My personal hesitation about genetically modified organisms (GMOs) has less to do about their potential health hazards and more to do with the business practices of the corporations that are developing them. If those companies want to develop GMO seeds, for example, and then let farmers buy them and then save them, resell them, or whatever they want; fine. But the idea of one, or even a handful of corporations, owning the world’s supply of seeds—the building block of life itself—well, that seems problematic. And it seems to be exactly what Monsanto and its ilk are up to. They have not shown themselves worthy of trust by mercilessly intimidating and chasing down small farmers who try to save their seed, and releasing teams of lawyers to sue them over patent infractions.

Photographer: Daniel Acker/Bloomberg via Getty Images

Photographer: Daniel Acker/Bloomberg via Getty Images

It all comes down to how one looks at the purpose of commerce. Do businesses exist to generate profit for an individual or group? Or do they exist to provide a means for people—all people—to live comfortably? My answer would be that the current American mindset is the former, and we need to move toward making it the latter.

However, I agree with Will Allen, executive director of Growing Power, that it’s in no one’s best interest to exclude America’s largest corporations from the conversation of creating an equitable food system. While it may seem counterintuitive to work with entities that ultimately have created the inequitable system we have, acting as though they are The Enemy simply guarantees the failure of grassroots equity efforts. It’s not a matter of righteousness, it’s a matter of scale.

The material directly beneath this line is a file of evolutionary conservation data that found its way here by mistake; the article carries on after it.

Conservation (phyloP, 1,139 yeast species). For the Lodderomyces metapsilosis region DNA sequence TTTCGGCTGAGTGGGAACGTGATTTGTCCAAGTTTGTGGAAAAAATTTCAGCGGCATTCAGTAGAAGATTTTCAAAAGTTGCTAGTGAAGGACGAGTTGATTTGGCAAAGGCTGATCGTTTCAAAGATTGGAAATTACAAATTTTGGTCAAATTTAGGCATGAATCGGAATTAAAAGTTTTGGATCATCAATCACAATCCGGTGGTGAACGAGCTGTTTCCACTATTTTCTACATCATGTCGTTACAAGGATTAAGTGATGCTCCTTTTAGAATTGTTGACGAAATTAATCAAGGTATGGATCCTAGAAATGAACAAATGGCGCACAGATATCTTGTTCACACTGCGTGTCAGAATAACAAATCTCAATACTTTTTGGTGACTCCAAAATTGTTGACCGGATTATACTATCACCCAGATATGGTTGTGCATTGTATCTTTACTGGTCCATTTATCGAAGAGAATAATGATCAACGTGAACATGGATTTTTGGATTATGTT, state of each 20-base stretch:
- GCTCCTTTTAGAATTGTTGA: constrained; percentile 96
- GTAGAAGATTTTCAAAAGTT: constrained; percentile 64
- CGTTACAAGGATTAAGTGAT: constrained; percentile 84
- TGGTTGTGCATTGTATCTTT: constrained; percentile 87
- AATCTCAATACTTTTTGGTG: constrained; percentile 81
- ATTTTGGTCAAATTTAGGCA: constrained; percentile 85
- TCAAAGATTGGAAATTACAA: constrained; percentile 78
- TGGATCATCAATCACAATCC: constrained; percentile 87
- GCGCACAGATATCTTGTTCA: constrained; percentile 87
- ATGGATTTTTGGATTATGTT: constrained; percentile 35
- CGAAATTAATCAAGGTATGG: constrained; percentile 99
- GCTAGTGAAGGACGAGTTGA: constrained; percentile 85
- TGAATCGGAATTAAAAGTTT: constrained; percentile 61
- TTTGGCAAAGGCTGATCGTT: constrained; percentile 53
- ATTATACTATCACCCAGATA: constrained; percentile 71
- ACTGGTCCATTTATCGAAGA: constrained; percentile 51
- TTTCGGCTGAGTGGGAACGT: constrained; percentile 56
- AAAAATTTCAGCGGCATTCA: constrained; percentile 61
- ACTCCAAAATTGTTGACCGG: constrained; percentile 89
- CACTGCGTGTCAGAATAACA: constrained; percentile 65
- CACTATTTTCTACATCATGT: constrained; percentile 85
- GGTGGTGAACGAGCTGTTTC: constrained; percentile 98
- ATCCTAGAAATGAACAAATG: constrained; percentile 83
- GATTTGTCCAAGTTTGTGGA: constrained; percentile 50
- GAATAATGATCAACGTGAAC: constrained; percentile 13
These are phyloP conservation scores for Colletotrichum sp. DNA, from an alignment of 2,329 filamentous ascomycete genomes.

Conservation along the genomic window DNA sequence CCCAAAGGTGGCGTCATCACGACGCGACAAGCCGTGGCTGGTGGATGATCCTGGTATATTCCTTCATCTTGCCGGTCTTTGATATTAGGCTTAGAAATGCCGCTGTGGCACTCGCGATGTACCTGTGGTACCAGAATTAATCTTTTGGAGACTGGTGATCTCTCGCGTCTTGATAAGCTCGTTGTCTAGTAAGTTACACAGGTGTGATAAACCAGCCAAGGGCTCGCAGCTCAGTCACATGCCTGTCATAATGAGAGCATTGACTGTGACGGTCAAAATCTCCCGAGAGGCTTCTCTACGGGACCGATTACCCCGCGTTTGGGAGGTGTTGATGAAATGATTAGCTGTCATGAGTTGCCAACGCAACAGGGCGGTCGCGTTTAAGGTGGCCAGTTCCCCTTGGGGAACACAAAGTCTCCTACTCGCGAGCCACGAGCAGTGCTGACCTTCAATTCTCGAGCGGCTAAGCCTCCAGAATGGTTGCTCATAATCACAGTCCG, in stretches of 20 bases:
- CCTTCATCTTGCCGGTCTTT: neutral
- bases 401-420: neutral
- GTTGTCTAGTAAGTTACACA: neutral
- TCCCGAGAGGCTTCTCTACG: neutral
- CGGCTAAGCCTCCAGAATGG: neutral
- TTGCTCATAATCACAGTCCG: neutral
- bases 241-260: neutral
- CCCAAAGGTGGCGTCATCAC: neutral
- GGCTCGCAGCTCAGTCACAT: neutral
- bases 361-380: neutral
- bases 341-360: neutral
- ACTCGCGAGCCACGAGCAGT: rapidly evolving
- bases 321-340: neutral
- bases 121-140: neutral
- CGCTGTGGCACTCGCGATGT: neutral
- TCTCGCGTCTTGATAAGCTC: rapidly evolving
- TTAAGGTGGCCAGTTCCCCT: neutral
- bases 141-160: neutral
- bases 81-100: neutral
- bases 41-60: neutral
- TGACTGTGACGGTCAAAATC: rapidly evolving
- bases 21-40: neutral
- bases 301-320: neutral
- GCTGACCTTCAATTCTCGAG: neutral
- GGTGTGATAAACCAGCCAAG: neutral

Companies like ADM and Wal-Mart aren’t evil; they are simply wildly successful at the game of capitalism. So long as our society holds up capitalism as its model of success, there are going to continue to be ADMs and Wal-Marts. Refusing to work with such companies, including to refuse a monetary donation if offered one, will not eliminate them. It will simply starve an already cash-strapped effort.

This isn’t to say that any entity should accept money from a corporation like Wal-Mart that has any kind of strings attached. As Andrew Fisher pointed out during the FSS560 webinar on January 6, 2014, his organization refused a donation from Chipotle that required implicit endorsement on their part. But once his organization had refused it, Chipotle came back with an unrestricted donation, which they accepted. So long as a donation is a donation, and not a bribe or exchange for services (which keeps PBS on the hook as far as I’m concerned), and as long as the beneficiary doesn’t change its mission or operations in order to ameliorate the donor or attempt to attract other similar donations, I feel such donations should be welcomed as a step toward dialogue with members of the system that needs to be changed in order to achieve food justice.

Compromise is the key. There is no one effort that is going to change things overnight, and no one route. And, while we’re at it, no one vision of success. I’m generally not a process-oriented person, but I recognize that, in this case, process is the goal.